Wednesday, March 12, 2008

Good news for non-Europeans in Spain?

Spain held its general elections on Sunday, and the incumbent Prime Minister Jose Luis Rodrigo Zapatero (ZP) was reelected. This should be good news for Americans, Canadians, Australians, and other non-EU-passport-holding English teachers. ZP's party, the PSOE, is generally more immigrant-friendly than the opposing PP party. ZP in particular has been very good for non-Spaniards, legalizing hundreds of thousands of illegal immigrants after his first election in 2004.

Immigration was a hot topic in this year's election, as many blame a rise in crime and delinquency on people coming from other countries. If you look at the facts, it's true, but the immigrants also make important contributions to Spain -- keeping up the birth rate and contributing to Social Security, to name just two. We also take a lot of the jobs that the locals don't want (just like in America, England, etc.)

If ZP and the PSOE maintain their welcoming policy for immigrants (both legal and illegal), it should be good for non-European English teachers who want to come teach English in Spain for a year or two. I've been told that during the previous administration (under the PP), there were occasional random checks of English academies in Madrid for sin papeles (illegals). Under the PSOE, there were none that I know of. One of my academy bosses even told me that during Aznar's administration, she wouldn't let her American teachers have any classes in the academy -- they were all sent out to teach at students' offices. When I was there, about half of my classes were in the academy, because the owner and director felt comfortable that nobody would check up on us.

I was also told by an immigration lawyer last year that the PP in the past was less likely to approve work visas for immigrants, whereas the PSOE was pushing them through at record speed (given all of the requirements are met, and the application is legitimate). She strongly encouraged me to put my visa application through ASAP before the elections, in case the PP won and they were back to a slowdown on visa approvals.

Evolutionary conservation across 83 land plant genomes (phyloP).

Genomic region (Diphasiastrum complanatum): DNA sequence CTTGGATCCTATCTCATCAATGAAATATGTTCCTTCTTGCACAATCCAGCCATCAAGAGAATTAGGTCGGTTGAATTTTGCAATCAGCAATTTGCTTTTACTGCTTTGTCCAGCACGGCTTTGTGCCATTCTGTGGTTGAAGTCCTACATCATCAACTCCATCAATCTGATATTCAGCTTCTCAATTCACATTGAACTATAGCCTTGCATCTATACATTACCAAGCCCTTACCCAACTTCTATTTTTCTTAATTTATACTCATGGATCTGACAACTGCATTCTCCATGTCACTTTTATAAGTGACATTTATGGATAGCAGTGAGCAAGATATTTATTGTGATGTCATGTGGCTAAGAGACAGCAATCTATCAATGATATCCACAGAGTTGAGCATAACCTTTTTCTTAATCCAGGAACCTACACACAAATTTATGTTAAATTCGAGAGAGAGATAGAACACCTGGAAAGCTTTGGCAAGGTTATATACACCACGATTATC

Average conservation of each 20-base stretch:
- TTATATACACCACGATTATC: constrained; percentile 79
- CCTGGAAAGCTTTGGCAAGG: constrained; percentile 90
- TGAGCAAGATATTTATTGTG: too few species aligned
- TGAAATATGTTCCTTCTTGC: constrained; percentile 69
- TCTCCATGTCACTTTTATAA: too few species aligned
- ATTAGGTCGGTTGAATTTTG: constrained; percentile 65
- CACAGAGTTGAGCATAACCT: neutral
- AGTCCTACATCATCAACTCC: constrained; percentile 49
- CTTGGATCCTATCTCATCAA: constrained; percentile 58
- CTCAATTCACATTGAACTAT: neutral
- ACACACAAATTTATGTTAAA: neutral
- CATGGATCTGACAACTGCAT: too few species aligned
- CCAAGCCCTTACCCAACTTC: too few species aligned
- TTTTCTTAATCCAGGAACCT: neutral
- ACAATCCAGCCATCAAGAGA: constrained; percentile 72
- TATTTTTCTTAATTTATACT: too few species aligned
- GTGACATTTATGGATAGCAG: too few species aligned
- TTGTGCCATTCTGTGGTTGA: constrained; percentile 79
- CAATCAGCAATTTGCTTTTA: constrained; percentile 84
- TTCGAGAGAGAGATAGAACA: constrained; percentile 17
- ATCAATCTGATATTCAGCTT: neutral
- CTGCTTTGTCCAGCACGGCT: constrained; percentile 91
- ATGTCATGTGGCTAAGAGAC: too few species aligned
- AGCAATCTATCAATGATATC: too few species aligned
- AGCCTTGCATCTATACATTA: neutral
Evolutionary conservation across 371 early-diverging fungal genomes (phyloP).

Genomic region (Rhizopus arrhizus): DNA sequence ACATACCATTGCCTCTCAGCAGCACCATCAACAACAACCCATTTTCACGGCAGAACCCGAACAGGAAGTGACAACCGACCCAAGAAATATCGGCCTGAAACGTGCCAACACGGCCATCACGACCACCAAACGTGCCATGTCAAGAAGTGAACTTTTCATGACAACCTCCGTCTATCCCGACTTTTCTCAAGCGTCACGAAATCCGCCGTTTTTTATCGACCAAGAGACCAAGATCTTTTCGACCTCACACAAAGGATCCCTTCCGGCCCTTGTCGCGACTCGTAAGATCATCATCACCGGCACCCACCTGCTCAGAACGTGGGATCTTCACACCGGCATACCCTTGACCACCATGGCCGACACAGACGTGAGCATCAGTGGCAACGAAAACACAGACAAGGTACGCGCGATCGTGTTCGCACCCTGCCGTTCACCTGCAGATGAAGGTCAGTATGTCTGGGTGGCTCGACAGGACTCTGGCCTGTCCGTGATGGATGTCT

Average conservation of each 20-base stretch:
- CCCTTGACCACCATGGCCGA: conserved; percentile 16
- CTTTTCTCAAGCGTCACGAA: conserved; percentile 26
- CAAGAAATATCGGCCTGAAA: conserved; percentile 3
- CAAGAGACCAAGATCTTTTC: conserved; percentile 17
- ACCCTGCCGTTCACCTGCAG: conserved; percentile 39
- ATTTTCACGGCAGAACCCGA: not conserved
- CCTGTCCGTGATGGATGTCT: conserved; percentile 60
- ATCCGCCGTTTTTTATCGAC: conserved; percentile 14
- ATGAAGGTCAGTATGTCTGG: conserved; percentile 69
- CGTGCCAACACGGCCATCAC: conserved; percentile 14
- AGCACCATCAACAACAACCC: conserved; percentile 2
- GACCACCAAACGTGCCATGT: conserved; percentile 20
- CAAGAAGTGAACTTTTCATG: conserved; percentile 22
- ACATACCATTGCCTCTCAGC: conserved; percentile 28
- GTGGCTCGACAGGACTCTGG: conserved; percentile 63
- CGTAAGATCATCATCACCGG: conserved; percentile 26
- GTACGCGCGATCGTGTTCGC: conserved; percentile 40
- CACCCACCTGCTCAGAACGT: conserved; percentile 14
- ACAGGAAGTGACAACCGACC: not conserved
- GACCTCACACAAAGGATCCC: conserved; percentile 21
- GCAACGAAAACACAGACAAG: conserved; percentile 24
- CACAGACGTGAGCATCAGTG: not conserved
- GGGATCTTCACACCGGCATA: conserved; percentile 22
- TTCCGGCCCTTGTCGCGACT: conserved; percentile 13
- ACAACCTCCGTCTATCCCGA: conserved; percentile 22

But, lucky for all you non-EUers out there, ZP and the PSOE prevailed. I'm not saying things will continue to be (relatively) easy for immigrants -- it remains to be seen if in his second term, ZP caves in to rising pressure to control immigration -- but at the moment, at least, we still have hope.

2 comments:

Stevie said...

I'm so glad I recently found your blog! But I was wondering if you knew of any more recent information that might be leading schools in Madrid to be less inclined to hire non-EU teachers these days? I'm having a lot of trouble with major schools (Astex, Windsor...) that are saying they can only hire EU's...but I know non-EU teachers who used to teach at these schools (1-2 years ago). What might have happened to change things??

eslhell said...

Hey Stevie,

Thanks for posting! Have you actually sent your CV in to these places, or are you just basing it on what their ads say? I know back when I was teaching, ALL the academies said in their ads that only EU passport holders should apply. But I worked for Astex and a non-EU friend worked for Windsor. So what they said officially and what they did in practice was different...

Now, that was a few years ago. It's certainly possible that things have changed. The other thing may be that you just have to wait until they're a little more desperate to fill teaching spots. Summer just ended, so most classes haven't started yet. Bigger academies may stick to the EU policy as much as possible in the beginning and resort to hiring "sin papeles" only when they're really in a bind.

This is all just speculation... You could try posting a comment/question to Janice's blog (she's from Windsor -- there's a link from my blog).